Tuesday, December 15, 2015

Interview with my Cover Artist Najla Qamber

Today I'm interviewing my fabulous cover artist, Naj Qamber. Naj does all the covers at Inkspell Publishing, and we're very lucky to have her. I sat down with her to ask her a few question.

1. What made you decide to become a graphic artist? Did you study it in college?

 I think I was 16 when I decided to become a graphics designer. I used to manipulate photos together when I was about 13 and I managed to build a big enough portfolio that it caught the eye of a local Creative Director and he sort of took me under his wing. He gave me an internship at a local design studio and I was usually working on corporate design. 

My time at the studio made me realise what I wanted to do with my life. And I loved reading YA books back in the day (I read historical romance mostly now), and I would always look at the beautiful covers and say "One day, Naj. You'll get to design book covers too!". 

Inkspell was my very first client! And nope! I did not study it in college. But I do have a bachelors degree in Business Informatics to help me run the business and handle clients the best way a business could.

2. How long have you been designing book covers? How many have you created?

I think since I was 18, so that's about 6 years (8 years for graphics design as a whole). I might have designed about 500 covers by now, if we're counting pre made covers as well. Wow! I didn't realise I've designed that many!

3. Does it take a lot of time to design a book cover? What is the process involved?

It actually depends on the project really. If the cover involves a lot of detail and elements, it could take me about 3 hours to put together. But on average it takes me an hour and a half to put together something. There are times when it doesn't take more than 30 minutes. The toughest part of the design process is the feedback stage. That's where a lot of time is put in. We're talking about an extra 4 to 8 hours all together.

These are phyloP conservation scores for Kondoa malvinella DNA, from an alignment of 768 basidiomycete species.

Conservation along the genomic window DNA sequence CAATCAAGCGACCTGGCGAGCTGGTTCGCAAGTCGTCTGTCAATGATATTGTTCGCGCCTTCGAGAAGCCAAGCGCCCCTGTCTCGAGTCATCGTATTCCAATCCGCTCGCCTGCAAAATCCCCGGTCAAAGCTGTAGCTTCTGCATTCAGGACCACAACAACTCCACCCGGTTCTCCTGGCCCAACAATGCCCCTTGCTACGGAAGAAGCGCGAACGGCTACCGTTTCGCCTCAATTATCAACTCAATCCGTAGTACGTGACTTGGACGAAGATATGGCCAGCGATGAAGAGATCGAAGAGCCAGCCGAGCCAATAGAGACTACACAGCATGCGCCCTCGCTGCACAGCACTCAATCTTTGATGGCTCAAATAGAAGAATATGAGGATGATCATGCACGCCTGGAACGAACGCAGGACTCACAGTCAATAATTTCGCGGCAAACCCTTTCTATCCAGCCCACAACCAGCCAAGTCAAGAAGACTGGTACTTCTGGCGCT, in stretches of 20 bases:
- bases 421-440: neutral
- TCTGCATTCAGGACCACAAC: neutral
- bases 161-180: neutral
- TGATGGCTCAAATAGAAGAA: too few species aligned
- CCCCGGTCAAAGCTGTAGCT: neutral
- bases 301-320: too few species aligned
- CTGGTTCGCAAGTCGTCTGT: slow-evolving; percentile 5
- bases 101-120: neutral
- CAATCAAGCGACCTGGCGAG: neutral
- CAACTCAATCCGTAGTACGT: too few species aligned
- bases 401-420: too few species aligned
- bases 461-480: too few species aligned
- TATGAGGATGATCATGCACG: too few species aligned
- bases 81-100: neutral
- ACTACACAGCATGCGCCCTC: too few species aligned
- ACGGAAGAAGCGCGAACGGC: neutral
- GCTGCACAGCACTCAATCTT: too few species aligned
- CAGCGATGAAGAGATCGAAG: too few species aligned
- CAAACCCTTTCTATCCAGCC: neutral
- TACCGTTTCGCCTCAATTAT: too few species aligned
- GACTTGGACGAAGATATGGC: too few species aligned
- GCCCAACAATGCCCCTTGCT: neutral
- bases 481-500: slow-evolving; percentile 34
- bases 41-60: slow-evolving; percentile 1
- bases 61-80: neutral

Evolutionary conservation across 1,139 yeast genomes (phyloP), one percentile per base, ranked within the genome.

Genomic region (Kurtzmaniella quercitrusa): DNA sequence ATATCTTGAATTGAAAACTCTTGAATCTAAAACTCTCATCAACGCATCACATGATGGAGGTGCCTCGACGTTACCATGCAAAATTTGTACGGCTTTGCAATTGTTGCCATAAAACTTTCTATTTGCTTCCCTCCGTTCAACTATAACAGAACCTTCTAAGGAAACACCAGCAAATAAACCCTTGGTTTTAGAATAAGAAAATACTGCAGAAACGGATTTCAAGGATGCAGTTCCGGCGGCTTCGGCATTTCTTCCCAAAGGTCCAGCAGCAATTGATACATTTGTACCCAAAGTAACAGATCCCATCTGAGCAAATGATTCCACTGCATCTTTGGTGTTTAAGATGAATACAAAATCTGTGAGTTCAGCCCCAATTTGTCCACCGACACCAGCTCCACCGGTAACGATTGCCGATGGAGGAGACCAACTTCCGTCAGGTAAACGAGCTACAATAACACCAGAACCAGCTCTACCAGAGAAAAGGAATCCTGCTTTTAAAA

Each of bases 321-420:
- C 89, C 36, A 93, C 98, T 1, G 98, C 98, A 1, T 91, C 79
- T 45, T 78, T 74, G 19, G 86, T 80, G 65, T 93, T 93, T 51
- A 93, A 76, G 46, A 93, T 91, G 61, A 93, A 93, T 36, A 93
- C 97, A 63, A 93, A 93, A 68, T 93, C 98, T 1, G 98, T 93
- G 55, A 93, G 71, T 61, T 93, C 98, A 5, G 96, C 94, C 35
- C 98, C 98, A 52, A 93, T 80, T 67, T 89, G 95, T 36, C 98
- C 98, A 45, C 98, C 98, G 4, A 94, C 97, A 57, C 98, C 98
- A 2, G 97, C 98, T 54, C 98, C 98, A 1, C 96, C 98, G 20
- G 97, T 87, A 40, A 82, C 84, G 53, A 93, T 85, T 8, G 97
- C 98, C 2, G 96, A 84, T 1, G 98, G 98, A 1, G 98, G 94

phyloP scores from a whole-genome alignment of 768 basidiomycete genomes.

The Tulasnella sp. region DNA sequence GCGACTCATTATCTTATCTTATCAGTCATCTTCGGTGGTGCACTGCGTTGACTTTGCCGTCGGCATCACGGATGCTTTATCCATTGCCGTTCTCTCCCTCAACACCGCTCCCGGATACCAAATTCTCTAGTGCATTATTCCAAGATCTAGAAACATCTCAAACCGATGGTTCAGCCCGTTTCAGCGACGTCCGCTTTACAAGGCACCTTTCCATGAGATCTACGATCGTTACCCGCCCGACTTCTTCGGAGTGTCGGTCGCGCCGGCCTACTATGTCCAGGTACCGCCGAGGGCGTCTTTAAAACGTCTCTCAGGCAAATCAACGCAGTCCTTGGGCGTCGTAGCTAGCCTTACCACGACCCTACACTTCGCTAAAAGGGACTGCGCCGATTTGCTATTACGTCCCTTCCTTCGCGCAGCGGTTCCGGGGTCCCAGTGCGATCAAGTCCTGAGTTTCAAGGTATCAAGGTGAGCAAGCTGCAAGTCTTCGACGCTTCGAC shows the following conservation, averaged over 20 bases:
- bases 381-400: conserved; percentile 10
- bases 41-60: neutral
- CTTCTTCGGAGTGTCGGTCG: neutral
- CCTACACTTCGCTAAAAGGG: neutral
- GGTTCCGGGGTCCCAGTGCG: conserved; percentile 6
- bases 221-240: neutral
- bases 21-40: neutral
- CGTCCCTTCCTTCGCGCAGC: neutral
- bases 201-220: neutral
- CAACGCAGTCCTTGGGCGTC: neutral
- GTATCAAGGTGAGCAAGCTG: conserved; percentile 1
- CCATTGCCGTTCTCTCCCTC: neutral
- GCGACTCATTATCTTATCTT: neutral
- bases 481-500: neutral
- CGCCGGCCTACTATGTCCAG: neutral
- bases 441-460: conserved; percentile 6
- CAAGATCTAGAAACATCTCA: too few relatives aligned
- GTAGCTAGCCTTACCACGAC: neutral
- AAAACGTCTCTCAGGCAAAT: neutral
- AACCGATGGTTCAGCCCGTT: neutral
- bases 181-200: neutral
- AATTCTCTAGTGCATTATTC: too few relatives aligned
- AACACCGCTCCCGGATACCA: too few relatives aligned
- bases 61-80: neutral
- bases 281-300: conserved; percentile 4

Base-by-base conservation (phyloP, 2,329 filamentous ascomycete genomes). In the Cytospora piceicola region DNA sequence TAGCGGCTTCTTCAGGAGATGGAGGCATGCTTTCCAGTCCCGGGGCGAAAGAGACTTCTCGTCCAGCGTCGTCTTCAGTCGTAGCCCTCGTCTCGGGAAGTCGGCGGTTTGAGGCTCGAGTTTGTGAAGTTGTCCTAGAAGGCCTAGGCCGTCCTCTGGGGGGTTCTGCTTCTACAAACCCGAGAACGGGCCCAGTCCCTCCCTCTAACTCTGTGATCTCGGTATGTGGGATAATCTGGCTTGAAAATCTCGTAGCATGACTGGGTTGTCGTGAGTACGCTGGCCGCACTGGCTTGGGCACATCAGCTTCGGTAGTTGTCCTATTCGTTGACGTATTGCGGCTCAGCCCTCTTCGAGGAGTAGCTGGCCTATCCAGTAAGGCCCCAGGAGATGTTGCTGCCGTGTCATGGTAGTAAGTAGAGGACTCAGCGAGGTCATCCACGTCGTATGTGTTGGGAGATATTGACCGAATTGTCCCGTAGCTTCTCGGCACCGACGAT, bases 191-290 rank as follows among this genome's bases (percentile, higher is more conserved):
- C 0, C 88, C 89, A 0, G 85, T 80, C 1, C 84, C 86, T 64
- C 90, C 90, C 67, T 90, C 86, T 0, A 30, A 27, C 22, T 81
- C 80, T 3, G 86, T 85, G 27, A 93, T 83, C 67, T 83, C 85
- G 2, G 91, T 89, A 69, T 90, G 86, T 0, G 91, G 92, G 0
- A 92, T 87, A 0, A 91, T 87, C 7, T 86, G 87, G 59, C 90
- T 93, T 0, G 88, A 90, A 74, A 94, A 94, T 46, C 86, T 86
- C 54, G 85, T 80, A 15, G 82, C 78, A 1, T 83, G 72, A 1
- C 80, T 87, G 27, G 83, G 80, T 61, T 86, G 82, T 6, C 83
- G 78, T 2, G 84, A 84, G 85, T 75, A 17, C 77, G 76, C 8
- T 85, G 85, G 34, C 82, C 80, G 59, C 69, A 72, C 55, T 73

The process, put simply, is like the following:

Inquiry stage - I give the client my prices, and if they're okay with it, I give them two dates. One for the brainstorm and one for for the first draft of the design.

Brainstorm stage - iron out details, talk about what we'd like done, etc.

Feedback stage - the client gives me their feedback after I show them the preliminary. 

Finalising stage - I send over the clients book cover and any other swag designs she/he ordered with it. 

4. Do you have any covers that are your favorites (other than Tiger Lily, of course!), or any work that you are especially proud of?

 Hmmm, that's a very good question! Now that I think about it. I actually don't have a favorite cover. But here is some of the work I'm proud of:


Thank you, Naj! And thanks for the wonderful cover.

Tiger Lily is available for pre-order on:

And on Kobo:

For more information about Naj and the fantastic work she does, check out her website:

Sunday, November 22, 2015

Cover Reveal for TIGER LILY

After revealing a bunch of beautiful covers for my friends and colleagues, I finally have the chance to reveal my own.

TIGER LILY, a work of young adult fiction, is available for pre-order now on Amazon http://www.amazon.com/dp/B018A6N548/?tag=wendedikeccom-20 and on Kobo https://store.kobobooks.com/en-us/ebook/tiger-lily-10.

Lily Madison thought dying because of a bad manicure was the worst thing that could happen. She was wrong. 

Waking up in the hospital and realizing she’s being stalked by an entire herd of naughty little ghosts turns her entire world upside down. She begins to doubt her own sanity until she realizes she isn’t alone. A Goth girl, named Zoe, can see the ghosts, too. 

Most of the ghosts look like fuzzy blobs, but one is not blobby at all. He’s a very hot, very annoying dead guy named Nick. Although they dislike each other on sight, Nick soon realizes Lily is his only hope. With the help of Zoe and Mr. Wan, the manicurist who almost killed her, she has only days to get Nick and the other ghosts back where they belong or the whole world will be in terrible danger. 

But sending the ghosts back means saying goodbye to Nick forever, and Lily isn’t sure she’ll ever be able to let him go. 

TIGER LILY will be released January 13, 2016. 

Wednesday, November 18, 2015

Happy Book Birthday to Sheridan Jeane and Casey Clipper

I have two friends who released new books yesterday. Both are fabulous!

The first, ONCE UPON A SPY, is the third book in the "Secrets and Seduction Series" by Sheridan Jeane.


The second, HEIST, is the first in the new "The Men of the Law" series by Casey Clipper.

Congratulations, ladies! So proud of both of you.

Sunday, November 1, 2015

Best of the Burghosphere

Most Wanted Fine Art teamed up with Pittsburgh Bloggers to create something new and exciting. The Best of the Burghosphere (http://mostwantedfineart.com/2014-events-at-mwfa/best-of-the-burghosphere-2015 ) is a way to honor and acknowledge the contributions of bloggers in Pittsburgh.